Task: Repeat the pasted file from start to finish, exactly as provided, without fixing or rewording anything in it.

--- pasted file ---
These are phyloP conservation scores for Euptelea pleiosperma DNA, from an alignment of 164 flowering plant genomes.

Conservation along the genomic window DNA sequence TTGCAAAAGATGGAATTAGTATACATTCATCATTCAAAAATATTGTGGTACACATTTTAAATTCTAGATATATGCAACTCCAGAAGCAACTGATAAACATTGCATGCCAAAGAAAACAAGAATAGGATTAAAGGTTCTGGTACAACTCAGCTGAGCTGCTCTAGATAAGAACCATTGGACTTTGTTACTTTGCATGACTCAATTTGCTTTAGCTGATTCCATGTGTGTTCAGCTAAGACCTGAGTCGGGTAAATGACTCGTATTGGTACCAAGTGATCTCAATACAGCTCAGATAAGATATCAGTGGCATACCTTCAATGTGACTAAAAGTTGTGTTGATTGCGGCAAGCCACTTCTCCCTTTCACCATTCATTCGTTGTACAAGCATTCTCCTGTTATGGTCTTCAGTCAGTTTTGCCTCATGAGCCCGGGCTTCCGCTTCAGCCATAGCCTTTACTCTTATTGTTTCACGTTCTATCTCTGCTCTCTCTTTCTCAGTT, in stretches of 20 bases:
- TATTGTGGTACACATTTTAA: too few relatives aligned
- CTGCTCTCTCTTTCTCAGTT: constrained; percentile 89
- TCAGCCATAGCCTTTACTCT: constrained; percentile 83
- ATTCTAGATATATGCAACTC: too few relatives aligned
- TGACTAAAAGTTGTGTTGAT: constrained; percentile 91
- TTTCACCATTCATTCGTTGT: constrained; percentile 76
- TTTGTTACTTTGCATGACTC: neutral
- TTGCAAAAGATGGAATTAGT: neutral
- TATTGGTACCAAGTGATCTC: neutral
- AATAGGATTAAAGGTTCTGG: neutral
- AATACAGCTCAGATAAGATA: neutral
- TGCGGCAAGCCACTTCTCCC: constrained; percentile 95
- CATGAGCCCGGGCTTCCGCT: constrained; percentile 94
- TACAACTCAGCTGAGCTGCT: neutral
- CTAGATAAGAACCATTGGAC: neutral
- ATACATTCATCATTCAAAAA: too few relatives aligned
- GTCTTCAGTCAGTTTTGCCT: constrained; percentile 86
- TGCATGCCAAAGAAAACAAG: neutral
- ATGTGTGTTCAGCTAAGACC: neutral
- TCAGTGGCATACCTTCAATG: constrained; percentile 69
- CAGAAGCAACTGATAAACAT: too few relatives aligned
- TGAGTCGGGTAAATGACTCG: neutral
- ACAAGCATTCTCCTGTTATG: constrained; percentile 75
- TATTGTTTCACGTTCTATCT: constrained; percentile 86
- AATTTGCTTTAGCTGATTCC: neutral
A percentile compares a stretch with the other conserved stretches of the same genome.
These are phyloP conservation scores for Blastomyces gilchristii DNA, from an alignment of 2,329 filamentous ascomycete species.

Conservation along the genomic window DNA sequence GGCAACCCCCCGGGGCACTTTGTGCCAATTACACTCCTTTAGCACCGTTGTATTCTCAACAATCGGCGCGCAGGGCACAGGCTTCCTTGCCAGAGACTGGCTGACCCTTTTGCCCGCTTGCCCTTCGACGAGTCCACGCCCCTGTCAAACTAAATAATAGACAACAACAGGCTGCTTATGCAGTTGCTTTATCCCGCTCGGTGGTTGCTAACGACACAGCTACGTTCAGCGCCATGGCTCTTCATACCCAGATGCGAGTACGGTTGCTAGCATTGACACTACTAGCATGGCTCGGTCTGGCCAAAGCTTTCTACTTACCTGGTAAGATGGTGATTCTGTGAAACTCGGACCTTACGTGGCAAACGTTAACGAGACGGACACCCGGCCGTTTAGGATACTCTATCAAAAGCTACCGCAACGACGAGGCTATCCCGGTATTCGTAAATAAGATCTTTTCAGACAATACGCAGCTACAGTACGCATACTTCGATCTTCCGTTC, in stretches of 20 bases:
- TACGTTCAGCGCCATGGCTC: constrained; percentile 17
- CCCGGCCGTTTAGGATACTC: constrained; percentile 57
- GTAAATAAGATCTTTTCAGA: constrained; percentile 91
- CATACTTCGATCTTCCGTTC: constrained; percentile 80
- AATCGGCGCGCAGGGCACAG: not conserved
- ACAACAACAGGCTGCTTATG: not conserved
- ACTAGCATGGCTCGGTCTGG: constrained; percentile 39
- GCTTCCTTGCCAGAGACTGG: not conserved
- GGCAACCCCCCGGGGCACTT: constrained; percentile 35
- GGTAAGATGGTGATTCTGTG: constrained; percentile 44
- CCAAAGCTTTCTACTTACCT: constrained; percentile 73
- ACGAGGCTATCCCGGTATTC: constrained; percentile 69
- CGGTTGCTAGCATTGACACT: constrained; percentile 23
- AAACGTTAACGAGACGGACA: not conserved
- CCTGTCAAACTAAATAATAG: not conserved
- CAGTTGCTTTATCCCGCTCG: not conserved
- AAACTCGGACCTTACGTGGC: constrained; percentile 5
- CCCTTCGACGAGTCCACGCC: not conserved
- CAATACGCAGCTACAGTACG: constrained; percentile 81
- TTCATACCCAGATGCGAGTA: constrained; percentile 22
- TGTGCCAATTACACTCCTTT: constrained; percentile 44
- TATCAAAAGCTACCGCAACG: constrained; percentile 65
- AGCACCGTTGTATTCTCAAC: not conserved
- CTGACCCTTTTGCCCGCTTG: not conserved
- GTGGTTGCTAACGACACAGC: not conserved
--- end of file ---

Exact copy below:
These are phyloP conservation scores for Euptelea pleiosperma DNA, from an alignment of 164 flowering plant genomes.

Conservation along the genomic window DNA sequence TTGCAAAAGATGGAATTAGTATACATTCATCATTCAAAAATATTGTGGTACACATTTTAAATTCTAGATATATGCAACTCCAGAAGCAACTGATAAACATTGCATGCCAAAGAAAACAAGAATAGGATTAAAGGTTCTGGTACAACTCAGCTGAGCTGCTCTAGATAAGAACCATTGGACTTTGTTACTTTGCATGACTCAATTTGCTTTAGCTGATTCCATGTGTGTTCAGCTAAGACCTGAGTCGGGTAAATGACTCGTATTGGTACCAAGTGATCTCAATACAGCTCAGATAAGATATCAGTGGCATACCTTCAATGTGACTAAAAGTTGTGTTGATTGCGGCAAGCCACTTCTCCCTTTCACCATTCATTCGTTGTACAAGCATTCTCCTGTTATGGTCTTCAGTCAGTTTTGCCTCATGAGCCCGGGCTTCCGCTTCAGCCATAGCCTTTACTCTTATTGTTTCACGTTCTATCTCTGCTCTCTCTTTCTCAGTT, in stretches of 20 bases:
- TATTGTGGTACACATTTTAA: too few relatives aligned
- CTGCTCTCTCTTTCTCAGTT: constrained; percentile 89
- TCAGCCATAGCCTTTACTCT: constrained; percentile 83
- ATTCTAGATATATGCAACTC: too few relatives aligned
- TGACTAAAAGTTGTGTTGAT: constrained; percentile 91
- TTTCACCATTCATTCGTTGT: constrained; percentile 76
- TTTGTTACTTTGCATGACTC: neutral
- TTGCAAAAGATGGAATTAGT: neutral
- TATTGGTACCAAGTGATCTC: neutral
- AATAGGATTAAAGGTTCTGG: neutral
- AATACAGCTCAGATAAGATA: neutral
- TGCGGCAAGCCACTTCTCCC: constrained; percentile 95
- CATGAGCCCGGGCTTCCGCT: constrained; percentile 94
- TACAACTCAGCTGAGCTGCT: neutral
- CTAGATAAGAACCATTGGAC: neutral
- ATACATTCATCATTCAAAAA: too few relatives aligned
- GTCTTCAGTCAGTTTTGCCT: constrained; percentile 86
- TGCATGCCAAAGAAAACAAG: neutral
- ATGTGTGTTCAGCTAAGACC: neutral
- TCAGTGGCATACCTTCAATG: constrained; percentile 69
- CAGAAGCAACTGATAAACAT: too few relatives aligned
- TGAGTCGGGTAAATGACTCG: neutral
- ACAAGCATTCTCCTGTTATG: constrained; percentile 75
- TATTGTTTCACGTTCTATCT: constrained; percentile 86
- AATTTGCTTTAGCTGATTCC: neutral
A percentile compares a stretch with the other conserved stretches of the same genome.
These are phyloP conservation scores for Blastomyces gilchristii DNA, from an alignment of 2,329 filamentous ascomycete species.

Conservation along the genomic window DNA sequence GGCAACCCCCCGGGGCACTTTGTGCCAATTACACTCCTTTAGCACCGTTGTATTCTCAACAATCGGCGCGCAGGGCACAGGCTTCCTTGCCAGAGACTGGCTGACCCTTTTGCCCGCTTGCCCTTCGACGAGTCCACGCCCCTGTCAAACTAAATAATAGACAACAACAGGCTGCTTATGCAGTTGCTTTATCCCGCTCGGTGGTTGCTAACGACACAGCTACGTTCAGCGCCATGGCTCTTCATACCCAGATGCGAGTACGGTTGCTAGCATTGACACTACTAGCATGGCTCGGTCTGGCCAAAGCTTTCTACTTACCTGGTAAGATGGTGATTCTGTGAAACTCGGACCTTACGTGGCAAACGTTAACGAGACGGACACCCGGCCGTTTAGGATACTCTATCAAAAGCTACCGCAACGACGAGGCTATCCCGGTATTCGTAAATAAGATCTTTTCAGACAATACGCAGCTACAGTACGCATACTTCGATCTTCCGTTC, in stretches of 20 bases:
- TACGTTCAGCGCCATGGCTC: constrained; percentile 17
- CCCGGCCGTTTAGGATACTC: constrained; percentile 57
- GTAAATAAGATCTTTTCAGA: constrained; percentile 91
- CATACTTCGATCTTCCGTTC: constrained; percentile 80
- AATCGGCGCGCAGGGCACAG: not conserved
- ACAACAACAGGCTGCTTATG: not conserved
- ACTAGCATGGCTCGGTCTGG: constrained; percentile 39
- GCTTCCTTGCCAGAGACTGG: not conserved
- GGCAACCCCCCGGGGCACTT: constrained; percentile 35
- GGTAAGATGGTGATTCTGTG: constrained; percentile 44
- CCAAAGCTTTCTACTTACCT: constrained; percentile 73
- ACGAGGCTATCCCGGTATTC: constrained; percentile 69
- CGGTTGCTAGCATTGACACT: constrained; percentile 23
- AAACGTTAACGAGACGGACA: not conserved
- CCTGTCAAACTAAATAATAG: not conserved
- CAGTTGCTTTATCCCGCTCG: not conserved
- AAACTCGGACCTTACGTGGC: constrained; percentile 5
- CCCTTCGACGAGTCCACGCC: not conserved
- CAATACGCAGCTACAGTACG: constrained; percentile 81
- TTCATACCCAGATGCGAGTA: constrained; percentile 22
- TGTGCCAATTACACTCCTTT: constrained; percentile 44
- TATCAAAAGCTACCGCAACG: constrained; percentile 65
- AGCACCGTTGTATTCTCAAC: not conserved
- CTGACCCTTTTGCCCGCTTG: not conserved
- GTGGTTGCTAACGACACAGC: not conserved